Luxury phones try to get smart

Daniel Thomas
Matthew Lloyd | Bloomberg | Getty Images

There is a story sometimes told about a rich businessman playing with his Vertu smartphone when suddenly a ringtone sounds. Reaching into his jacket pocket, the man takes out his battered old iPhone to answer the call.

While probably apocryphal – the details often change in the telling – the tale goes to the heart of both the appealing and the appalling of Vertu's luxury brand of expensive phones.

Vertu has created a niche for high-priced handsets that are desired for the name and the quality of the manufacturing. Some models sell for tens of thousands of pounds. But the technology has been poor in the past compared with rivals in a market where innovation is normally the key differentiator.

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An expensive mistake for some; for others a piece of upmarket luxury technology to enjoy, akin to a sports car that may not be the fastest but will get you there in style.

For Massimiliano Pogliani, chief executive of Vertu, it is certainly the latter. He does not even regard Vertu as a phone company, but rather an upmarket brand that happens to provide a "mobile luxury communication experience".

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"It's important to understand this is a luxury phone," he says. "Any luxury item is something that you don't really need so you always have a choice to spend your money on this or something else.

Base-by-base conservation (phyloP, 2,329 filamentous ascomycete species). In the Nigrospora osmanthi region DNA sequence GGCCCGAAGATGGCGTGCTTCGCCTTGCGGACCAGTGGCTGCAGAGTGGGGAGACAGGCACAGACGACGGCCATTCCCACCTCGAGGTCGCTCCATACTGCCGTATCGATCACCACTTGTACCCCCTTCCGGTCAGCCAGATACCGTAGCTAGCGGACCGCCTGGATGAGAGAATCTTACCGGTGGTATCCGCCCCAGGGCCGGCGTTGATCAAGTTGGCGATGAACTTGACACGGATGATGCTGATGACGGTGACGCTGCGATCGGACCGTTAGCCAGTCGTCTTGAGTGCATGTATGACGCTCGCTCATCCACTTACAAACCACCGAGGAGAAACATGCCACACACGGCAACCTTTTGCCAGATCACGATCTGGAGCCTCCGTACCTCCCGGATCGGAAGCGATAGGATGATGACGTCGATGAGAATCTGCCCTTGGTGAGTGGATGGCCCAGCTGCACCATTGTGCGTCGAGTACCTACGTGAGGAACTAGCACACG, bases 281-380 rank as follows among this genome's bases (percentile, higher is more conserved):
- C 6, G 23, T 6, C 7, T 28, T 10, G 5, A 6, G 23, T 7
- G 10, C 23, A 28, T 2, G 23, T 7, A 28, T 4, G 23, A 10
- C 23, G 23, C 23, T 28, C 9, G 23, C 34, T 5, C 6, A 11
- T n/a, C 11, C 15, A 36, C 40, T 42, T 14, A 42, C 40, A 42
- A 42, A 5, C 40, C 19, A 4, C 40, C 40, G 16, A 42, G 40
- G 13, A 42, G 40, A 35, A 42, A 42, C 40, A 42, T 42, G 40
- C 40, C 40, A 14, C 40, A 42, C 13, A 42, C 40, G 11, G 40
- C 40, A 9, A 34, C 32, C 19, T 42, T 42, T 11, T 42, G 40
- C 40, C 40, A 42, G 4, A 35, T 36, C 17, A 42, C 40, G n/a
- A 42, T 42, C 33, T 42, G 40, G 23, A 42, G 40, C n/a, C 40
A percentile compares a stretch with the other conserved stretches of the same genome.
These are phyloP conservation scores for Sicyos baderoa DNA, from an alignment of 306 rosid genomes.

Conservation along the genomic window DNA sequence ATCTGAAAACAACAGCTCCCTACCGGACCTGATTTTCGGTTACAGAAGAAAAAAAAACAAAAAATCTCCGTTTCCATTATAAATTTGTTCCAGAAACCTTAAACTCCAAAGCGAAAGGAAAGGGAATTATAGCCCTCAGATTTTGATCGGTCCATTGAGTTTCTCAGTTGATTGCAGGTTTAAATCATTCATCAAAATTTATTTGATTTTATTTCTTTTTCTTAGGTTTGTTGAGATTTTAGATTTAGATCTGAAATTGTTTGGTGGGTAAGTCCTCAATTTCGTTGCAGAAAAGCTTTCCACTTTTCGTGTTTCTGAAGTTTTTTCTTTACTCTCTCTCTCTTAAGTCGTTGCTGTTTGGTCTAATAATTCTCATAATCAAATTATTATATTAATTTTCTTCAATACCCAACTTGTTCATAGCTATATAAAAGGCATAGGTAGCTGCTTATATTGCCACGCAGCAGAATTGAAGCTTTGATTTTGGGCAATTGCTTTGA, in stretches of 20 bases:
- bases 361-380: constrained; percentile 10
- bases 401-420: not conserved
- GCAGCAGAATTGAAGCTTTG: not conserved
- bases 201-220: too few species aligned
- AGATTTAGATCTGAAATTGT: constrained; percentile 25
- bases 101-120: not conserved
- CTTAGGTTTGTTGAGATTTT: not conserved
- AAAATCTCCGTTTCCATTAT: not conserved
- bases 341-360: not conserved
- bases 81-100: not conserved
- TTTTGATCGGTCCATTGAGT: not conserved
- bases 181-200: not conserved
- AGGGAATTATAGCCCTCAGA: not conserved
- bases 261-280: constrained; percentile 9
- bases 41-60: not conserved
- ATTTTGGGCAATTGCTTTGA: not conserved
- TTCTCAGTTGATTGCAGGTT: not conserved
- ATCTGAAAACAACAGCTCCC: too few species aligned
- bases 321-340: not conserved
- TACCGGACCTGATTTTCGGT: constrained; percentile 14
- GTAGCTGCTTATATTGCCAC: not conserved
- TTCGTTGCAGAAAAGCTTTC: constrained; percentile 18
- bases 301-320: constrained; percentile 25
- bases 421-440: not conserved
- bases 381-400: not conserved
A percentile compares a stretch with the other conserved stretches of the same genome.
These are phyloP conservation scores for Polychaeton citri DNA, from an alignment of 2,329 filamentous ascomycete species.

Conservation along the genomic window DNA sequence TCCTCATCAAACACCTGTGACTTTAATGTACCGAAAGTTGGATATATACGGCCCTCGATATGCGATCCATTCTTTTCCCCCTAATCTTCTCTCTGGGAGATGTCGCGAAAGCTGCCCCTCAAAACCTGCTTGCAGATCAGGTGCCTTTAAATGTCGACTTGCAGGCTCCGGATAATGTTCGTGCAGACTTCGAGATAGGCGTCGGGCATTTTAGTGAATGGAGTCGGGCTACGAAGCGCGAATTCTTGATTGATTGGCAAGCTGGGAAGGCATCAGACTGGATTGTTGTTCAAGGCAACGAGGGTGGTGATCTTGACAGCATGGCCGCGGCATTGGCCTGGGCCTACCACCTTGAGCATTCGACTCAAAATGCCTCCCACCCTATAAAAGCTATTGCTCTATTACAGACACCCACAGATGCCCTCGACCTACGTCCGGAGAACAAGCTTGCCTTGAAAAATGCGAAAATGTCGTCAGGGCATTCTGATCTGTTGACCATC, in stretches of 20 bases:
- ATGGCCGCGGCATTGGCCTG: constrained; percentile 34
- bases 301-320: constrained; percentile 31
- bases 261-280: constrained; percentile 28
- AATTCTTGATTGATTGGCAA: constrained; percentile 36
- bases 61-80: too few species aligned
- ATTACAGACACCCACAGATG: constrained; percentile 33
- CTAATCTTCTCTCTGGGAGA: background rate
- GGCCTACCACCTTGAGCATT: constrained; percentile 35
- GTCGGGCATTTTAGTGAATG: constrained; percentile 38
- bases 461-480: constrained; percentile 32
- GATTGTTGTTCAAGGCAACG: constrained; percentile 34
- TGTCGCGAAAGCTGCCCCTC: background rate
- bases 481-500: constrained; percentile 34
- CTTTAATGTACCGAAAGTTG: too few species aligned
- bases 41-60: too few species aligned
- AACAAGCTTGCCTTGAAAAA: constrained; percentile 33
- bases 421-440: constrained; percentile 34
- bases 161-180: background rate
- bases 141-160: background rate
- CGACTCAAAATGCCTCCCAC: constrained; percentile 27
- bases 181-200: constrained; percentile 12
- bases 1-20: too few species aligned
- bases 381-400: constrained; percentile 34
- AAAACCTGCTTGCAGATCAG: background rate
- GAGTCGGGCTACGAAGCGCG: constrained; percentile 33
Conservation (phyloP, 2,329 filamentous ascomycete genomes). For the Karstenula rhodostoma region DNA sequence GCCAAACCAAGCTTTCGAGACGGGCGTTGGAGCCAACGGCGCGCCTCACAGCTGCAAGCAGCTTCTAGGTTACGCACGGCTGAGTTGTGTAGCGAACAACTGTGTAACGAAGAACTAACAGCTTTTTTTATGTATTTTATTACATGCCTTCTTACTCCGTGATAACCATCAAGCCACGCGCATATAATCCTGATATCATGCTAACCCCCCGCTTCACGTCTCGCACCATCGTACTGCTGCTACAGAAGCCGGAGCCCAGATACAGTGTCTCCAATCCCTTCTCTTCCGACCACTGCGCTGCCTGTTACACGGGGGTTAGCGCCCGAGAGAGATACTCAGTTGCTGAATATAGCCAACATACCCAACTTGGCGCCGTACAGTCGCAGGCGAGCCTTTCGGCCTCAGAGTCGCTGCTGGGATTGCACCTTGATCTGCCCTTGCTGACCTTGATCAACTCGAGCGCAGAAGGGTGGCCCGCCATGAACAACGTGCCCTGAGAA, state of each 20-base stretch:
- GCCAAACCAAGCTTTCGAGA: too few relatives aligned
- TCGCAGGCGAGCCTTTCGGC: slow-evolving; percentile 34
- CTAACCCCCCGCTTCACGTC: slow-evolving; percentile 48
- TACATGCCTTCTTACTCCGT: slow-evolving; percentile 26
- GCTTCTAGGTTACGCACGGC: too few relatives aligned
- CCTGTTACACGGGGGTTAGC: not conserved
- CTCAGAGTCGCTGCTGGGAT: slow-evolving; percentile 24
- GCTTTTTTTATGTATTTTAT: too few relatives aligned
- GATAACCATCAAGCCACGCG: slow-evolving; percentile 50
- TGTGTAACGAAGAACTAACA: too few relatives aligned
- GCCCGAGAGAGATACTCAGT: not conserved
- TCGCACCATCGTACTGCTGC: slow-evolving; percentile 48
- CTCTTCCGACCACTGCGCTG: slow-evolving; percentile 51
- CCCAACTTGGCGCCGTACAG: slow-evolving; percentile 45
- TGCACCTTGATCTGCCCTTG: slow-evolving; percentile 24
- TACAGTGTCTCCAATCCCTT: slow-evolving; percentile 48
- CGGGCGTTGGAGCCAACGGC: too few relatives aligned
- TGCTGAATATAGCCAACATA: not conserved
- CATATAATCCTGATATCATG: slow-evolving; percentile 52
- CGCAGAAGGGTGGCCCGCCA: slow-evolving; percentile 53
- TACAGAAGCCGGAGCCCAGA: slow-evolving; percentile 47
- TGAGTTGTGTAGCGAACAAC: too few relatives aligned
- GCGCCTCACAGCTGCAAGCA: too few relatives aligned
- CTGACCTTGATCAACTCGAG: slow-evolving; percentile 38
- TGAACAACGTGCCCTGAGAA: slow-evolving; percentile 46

"We don't want to compete with mass-produced smartphones; that is not our arena. My competitors are a night at the Four Seasons, a bottle of Bordeaux wine. It's an experiential luxury for people who don't want the same smartphone as everyone else like they don't have the same watch or same vacation."

Having taken over as chief executive less than a year ago, Mr Pogliani now wants to bring Vertu into the modern smartphone market with its new range of handsets that use the latest Android software at a comparatively modest starting price of £4,000.

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Of course, the new phones are not finished with crocodile skin, and lack the access to the personal concierge service of the more expensive devices it still sells. Even so, the new devices are not exactly cheap. "It is still five times more than the nearest phone on the market," he acknowledges.